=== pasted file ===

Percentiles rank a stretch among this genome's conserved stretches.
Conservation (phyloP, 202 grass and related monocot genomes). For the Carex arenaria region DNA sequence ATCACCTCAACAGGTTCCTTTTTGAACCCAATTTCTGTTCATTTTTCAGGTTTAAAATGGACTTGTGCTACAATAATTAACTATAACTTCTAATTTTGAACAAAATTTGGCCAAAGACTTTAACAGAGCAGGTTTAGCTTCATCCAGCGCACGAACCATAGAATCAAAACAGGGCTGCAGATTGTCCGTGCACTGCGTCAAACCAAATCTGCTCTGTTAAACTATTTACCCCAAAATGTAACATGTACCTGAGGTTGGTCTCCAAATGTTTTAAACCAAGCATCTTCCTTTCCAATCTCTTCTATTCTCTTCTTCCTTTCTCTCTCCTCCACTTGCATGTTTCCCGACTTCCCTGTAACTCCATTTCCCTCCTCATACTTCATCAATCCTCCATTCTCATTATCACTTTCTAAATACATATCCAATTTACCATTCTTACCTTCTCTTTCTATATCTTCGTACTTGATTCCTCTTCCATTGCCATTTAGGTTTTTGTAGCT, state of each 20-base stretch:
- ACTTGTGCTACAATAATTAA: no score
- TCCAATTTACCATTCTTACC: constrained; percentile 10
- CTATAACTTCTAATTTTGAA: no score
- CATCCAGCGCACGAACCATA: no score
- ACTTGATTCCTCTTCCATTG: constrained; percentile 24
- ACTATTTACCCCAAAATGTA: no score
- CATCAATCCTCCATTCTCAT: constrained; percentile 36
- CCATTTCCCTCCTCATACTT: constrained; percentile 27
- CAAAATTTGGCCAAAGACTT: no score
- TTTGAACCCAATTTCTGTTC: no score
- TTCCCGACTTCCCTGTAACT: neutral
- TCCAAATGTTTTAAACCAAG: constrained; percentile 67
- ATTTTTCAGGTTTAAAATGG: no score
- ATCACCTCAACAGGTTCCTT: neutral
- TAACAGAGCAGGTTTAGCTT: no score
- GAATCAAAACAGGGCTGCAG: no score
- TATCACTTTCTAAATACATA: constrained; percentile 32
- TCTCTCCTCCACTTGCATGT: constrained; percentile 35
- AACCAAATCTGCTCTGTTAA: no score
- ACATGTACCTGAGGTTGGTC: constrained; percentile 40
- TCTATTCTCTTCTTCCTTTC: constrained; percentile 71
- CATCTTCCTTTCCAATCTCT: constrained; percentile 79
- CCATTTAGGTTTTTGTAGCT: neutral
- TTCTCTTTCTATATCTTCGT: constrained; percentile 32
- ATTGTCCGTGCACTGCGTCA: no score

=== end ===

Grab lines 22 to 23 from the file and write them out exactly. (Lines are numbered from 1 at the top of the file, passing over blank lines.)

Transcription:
- ACATGTACCTGAGGTTGGTC: constrained; percentile 40
- TCTATTCTCTTCTTCCTTTC: constrained; percentile 71